Jonathan Pollard was tried and convicted in November 1985, in what amounted to a less than fair trial. Pollard, who passed information to Israel, an openly declared ally and not an enemy state, received the same sentence as John Walker, Robert Hansson, and Aldrich Ames, all of whom notoriously betrayed their country by selling top U.S. secrets to the Soviet Union for money. Not only did they endangered U.S. security in the process, but claimed the lives of many U.S. agents. The eagerness of then-Secretary of Defense Casper Weinberger to punish Pollard — a U.S. Navy intelligence analyst — was unprecedented in such cases.
Today, 26 years into his imprisonment, Pollard’s health has deteriorated, and he is suffering kidney failure and gallbladder complications. Israeli Knesset member Uri Ariel (National Union), chairman of the Pollard lobby in the Knesset (Israel’s parliament), denounced Pollard’s treatment by U.S. authorities, declaring that, “Pollard’s imprisonment is a humanitarian disgrace.” He then added, “I call on President Obama to release him immediately, not because he is not guilty, but because you can’t keep a sick and non-dangerous man imprisoned for so many years.”
The cruelty of the U.S. authorities toward Pollard is deliberate. Multiple requests to allow him to attend his father’s funeral were denied. His father, Professor Morris Pollard, a prominent U.S. researcher on viral diseases, died on June 18, 2011 at the age of 95. Human rights champions were glaringly silent in the face of Washington’s lack of empathy in denying the request. Pollard was also denied the opportunity to bid farewell to his mother, when in December 2001 he was refused permission to attend her funeral. Pollard has also been denied conjugal visits with his wife, Esther. This sort of extremeness on the part of the U.S. authorities is unprecedented in the Western world.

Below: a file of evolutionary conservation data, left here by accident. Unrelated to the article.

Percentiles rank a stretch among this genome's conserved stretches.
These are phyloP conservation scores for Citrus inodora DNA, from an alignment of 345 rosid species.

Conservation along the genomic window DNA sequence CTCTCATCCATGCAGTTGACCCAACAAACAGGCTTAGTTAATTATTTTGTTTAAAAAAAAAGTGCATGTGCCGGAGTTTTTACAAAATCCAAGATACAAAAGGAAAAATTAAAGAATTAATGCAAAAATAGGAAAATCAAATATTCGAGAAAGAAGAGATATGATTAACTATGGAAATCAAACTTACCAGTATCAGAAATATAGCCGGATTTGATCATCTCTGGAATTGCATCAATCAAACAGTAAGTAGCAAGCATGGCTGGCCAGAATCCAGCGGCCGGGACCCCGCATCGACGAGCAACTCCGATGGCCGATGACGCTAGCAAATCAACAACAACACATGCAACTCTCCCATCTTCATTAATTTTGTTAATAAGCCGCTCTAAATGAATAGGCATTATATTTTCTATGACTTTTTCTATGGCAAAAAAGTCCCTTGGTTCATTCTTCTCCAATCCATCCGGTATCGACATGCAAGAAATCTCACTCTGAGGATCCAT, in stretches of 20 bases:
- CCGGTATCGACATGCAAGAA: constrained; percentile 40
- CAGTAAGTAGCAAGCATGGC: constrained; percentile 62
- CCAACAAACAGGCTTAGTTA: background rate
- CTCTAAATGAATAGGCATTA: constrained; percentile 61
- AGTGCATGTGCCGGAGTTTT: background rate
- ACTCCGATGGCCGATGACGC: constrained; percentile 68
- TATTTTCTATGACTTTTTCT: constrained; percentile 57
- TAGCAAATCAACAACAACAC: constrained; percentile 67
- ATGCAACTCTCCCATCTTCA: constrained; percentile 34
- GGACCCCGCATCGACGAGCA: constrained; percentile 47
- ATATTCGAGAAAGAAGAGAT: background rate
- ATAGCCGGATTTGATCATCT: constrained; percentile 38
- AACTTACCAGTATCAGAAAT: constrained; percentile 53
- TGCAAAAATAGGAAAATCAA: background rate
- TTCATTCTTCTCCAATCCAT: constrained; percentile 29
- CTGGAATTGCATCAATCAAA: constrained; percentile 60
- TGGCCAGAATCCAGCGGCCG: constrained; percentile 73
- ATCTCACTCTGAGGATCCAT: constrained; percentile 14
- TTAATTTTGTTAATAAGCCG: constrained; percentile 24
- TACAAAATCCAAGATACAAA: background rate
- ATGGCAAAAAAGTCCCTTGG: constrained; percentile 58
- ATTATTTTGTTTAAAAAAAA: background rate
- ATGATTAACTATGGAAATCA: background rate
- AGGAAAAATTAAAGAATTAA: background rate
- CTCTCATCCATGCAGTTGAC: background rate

Pollard has denied that he spied “against” the U.S. and claimed that he only provided Israel with information vital to its security, which was being deliberately withheld by the Pentagon. A 1983 Memorandum of Understanding between the U.S. and Israel ensured that such information would be transferred. Pollard provided information that dealt with Soviet arms shipments to Syria and Iraq, chemical weapons in these countries, as well as information about the Pakistani nuclear bomb project and Libya’s defense systems. None of this information could possibly have endangered U.S. security.
According to a 2006 interview with Rafael Eitan, Pollard’s alleged Israeli handler, “It is likely that [Israel] could have gotten the same information without him.” Eitan claimed that the information Pollard passed on might have made a difference had Israel been involved in another war. According to Eitan, a spy named Aldrich Ames, who betrayed American agents and contributed to their deaths, tried to implicate Pollard. Pollard, as Eitan charged, never exposed American agents.
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